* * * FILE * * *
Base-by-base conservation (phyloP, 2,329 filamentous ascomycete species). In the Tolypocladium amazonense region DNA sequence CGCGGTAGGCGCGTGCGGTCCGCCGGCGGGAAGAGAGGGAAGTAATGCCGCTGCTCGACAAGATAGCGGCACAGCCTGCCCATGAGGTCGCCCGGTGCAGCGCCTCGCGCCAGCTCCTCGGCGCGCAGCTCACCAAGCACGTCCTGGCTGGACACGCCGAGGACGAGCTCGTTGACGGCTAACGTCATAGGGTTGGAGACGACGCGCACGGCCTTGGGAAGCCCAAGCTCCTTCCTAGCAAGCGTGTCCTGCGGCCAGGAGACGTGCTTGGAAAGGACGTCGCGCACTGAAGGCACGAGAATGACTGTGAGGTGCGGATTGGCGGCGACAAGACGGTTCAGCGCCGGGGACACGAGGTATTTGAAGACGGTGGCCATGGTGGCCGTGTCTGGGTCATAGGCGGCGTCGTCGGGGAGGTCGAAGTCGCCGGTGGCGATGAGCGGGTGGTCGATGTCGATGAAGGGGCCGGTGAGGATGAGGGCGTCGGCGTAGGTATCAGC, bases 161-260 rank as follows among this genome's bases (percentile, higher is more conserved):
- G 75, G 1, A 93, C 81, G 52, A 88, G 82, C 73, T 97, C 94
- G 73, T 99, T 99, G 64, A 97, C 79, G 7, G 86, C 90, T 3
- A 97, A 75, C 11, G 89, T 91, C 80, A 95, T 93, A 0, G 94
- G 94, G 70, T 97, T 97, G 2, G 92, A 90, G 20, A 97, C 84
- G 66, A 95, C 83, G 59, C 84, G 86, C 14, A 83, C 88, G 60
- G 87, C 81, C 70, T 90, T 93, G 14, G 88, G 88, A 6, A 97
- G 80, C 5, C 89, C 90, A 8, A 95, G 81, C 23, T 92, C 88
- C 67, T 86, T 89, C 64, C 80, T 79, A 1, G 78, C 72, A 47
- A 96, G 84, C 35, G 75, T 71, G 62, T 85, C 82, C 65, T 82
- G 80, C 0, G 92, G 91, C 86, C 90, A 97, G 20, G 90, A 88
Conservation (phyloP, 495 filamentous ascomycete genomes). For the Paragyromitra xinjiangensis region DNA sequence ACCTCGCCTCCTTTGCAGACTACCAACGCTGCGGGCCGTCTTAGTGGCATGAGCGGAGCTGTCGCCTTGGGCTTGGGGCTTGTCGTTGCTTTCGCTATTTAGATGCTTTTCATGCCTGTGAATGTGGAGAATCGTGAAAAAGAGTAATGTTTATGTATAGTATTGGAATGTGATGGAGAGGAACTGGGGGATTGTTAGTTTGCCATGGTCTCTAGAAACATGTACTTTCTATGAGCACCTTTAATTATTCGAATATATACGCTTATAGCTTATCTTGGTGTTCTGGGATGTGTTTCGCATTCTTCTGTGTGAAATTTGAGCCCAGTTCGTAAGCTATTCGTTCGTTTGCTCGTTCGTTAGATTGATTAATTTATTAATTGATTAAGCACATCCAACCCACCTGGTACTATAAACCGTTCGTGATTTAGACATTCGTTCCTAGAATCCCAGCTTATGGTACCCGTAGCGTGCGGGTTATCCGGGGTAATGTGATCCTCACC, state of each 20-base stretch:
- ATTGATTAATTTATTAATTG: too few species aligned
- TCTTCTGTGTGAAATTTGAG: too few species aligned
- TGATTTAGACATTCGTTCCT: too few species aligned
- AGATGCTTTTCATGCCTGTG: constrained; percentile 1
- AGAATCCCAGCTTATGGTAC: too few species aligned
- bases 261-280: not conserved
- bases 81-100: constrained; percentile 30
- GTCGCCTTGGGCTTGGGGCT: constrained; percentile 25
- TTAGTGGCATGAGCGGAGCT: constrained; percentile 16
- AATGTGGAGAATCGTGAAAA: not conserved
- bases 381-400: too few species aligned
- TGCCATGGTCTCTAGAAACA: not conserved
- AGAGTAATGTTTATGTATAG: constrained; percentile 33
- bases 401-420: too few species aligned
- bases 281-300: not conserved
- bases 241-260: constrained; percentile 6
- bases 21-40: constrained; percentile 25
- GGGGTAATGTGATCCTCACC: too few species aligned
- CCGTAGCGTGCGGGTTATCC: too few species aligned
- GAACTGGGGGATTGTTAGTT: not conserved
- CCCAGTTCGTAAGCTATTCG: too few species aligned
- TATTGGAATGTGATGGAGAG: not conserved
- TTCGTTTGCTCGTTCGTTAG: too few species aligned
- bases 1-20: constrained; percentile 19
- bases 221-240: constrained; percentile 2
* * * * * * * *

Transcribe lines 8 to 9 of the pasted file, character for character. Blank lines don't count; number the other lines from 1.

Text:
- G 80, C 5, C 89, C 90, A 8, A 95, G 81, C 23, T 92, C 88
- C 67, T 86, T 89, C 64, C 80, T 79, A 1, G 78, C 72, A 47